ForeWord Reviews

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The Nation's Highest Honor

Foreword Review — July / Aug 2009

With Pestilence, War, Famine, and Death galloping around the planet (and Pollution keeping up in his Hummer), public discourse today seems to have no place for humor except in movies about the pranks of adolescents of all ages. Satire? Hardly anyone recognizes it. How many people understand that Jon Stewart and Stephen Colbert are doing satire every night? What would happen if Jonathan Swift were reincarnated and set his Modest Proposal in, say, Darfur or Pakistan?

Although James Gaitis is no Swift, he manufactures a brave new world that runs with Marxian competence-it makes one wonder if he is a Libertarian. An unnamed nation that is presumably a reconstituted United States is going to present its highest honor, the Nolebody Medal, to Dadaist poet and maker of found art, Leonard Bentwood. The medal is named for Philip Nolebody, a monster robber baron who acquired just about everything and who invented a vaccine “which brought an instant and permanent end not only to warÉbut to virtually every other manifestation of mass violence, whether in the form of organized rebellion or protest, or in the guide of spontaneous eruptions in the form of riots or panic- or greed-driven stampede.”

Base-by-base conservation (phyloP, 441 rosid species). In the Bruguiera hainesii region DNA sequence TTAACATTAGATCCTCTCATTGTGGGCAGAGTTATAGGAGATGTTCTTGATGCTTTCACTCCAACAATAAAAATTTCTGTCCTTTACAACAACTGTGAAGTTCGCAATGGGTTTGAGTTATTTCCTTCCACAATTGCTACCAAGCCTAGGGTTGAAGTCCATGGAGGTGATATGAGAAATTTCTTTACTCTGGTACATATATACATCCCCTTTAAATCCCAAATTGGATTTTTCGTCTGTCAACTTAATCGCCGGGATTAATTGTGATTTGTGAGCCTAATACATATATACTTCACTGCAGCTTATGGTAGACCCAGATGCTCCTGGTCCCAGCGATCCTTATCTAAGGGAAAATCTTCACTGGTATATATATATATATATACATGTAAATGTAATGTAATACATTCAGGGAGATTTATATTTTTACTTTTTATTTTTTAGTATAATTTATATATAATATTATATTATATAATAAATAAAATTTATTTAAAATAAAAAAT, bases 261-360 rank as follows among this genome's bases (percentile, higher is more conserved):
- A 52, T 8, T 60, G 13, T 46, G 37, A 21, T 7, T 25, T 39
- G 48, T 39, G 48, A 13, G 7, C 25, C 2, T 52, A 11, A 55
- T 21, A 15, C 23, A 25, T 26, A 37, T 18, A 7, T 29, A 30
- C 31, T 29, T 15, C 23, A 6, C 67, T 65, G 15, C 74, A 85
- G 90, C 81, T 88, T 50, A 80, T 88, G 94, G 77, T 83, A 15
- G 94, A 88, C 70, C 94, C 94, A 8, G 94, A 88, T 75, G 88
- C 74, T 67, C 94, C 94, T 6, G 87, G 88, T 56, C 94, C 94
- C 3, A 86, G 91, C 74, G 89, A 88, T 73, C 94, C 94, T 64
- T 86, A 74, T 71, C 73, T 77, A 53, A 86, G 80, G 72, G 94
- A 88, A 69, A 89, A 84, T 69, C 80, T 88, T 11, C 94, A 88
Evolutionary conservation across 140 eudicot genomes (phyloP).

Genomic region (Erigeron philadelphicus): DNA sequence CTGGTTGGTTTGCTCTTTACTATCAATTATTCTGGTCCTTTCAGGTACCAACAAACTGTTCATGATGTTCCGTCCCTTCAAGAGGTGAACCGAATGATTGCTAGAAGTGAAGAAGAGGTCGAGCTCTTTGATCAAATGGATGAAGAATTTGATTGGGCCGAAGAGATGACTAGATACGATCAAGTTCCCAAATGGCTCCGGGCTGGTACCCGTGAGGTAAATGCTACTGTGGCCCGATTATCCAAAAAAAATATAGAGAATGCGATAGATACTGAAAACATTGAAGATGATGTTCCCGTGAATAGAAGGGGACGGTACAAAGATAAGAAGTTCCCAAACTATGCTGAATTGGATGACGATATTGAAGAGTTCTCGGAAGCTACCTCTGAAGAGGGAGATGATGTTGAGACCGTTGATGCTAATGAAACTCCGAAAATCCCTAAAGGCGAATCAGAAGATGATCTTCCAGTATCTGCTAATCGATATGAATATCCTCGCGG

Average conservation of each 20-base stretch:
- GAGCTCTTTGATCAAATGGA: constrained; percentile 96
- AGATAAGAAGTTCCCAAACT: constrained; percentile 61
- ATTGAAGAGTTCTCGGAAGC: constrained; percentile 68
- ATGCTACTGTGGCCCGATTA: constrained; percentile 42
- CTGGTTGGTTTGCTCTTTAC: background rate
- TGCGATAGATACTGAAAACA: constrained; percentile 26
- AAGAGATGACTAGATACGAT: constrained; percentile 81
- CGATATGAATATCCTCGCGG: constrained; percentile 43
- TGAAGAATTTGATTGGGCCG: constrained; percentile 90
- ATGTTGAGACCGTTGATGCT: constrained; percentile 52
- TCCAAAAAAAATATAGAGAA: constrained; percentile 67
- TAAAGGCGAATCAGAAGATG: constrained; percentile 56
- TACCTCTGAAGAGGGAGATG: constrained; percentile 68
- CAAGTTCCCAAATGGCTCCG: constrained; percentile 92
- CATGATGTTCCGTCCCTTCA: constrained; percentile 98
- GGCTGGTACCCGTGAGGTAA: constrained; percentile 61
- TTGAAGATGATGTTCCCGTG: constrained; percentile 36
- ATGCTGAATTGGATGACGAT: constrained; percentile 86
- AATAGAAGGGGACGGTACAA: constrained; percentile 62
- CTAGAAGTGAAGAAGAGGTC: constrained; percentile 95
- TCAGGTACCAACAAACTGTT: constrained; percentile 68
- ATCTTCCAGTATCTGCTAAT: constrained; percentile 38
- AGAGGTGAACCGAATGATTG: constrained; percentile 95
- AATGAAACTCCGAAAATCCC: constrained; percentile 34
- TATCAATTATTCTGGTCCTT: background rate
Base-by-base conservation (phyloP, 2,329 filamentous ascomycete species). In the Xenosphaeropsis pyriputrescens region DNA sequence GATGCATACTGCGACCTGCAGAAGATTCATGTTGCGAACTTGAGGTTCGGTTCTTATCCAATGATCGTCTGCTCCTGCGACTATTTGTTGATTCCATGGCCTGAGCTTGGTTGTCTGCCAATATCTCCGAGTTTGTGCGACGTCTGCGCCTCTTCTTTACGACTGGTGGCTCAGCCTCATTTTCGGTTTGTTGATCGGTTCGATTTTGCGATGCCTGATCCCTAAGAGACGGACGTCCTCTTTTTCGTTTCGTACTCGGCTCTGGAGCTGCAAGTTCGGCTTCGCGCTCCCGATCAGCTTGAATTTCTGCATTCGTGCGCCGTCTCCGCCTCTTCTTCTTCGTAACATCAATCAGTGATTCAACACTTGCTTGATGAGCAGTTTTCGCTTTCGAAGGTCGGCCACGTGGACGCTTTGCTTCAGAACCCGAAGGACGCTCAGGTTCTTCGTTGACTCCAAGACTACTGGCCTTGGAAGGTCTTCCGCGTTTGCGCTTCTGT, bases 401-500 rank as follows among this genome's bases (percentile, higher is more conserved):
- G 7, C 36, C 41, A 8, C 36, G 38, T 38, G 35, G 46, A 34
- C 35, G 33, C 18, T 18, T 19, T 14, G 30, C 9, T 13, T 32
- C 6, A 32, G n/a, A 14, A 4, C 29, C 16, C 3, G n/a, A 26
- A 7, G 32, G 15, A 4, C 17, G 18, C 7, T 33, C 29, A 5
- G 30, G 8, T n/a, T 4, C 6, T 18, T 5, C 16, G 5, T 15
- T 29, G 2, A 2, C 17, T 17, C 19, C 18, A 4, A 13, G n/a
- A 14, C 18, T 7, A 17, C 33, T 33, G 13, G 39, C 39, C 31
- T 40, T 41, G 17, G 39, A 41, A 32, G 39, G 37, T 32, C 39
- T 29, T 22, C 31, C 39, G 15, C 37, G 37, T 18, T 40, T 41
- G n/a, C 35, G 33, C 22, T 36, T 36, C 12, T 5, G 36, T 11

Plot demands complications. First, Bentwood thinks the government functionary who brings him news of his honor is just trying to sell him something. Bentwood, who lives in the desert (which Gaitis illustrates with Mahleresque descriptions of the flora, fauna, and monsoons) is, like Chance the Gardener, pretty much non compos mentis. So is the President. World governments, having purchased the Nolebody Vaccine, have all disbanded their military and police and remaindered the matriel. Governments are now, in fact, manifesting the Peter Principle: in which everyone rises to the level of his or her incompetence. Finally, the military having been abolished, there are apparently no more guns.

But wait, suddenly the government learns that the Nolebody Vaccine has a half-life of thirty years and its effects will expire on the day of the Nolebody ceremony. Aggression and competition will inevitably resurface. Now what? The government turns to Leonard Bentwood as their last best hope, the plotting continues with flim-flammery on the part of both the government and private citizens, and the verboten Nobody Movement comes back to life. Run for the hills!

Barbara Ardinger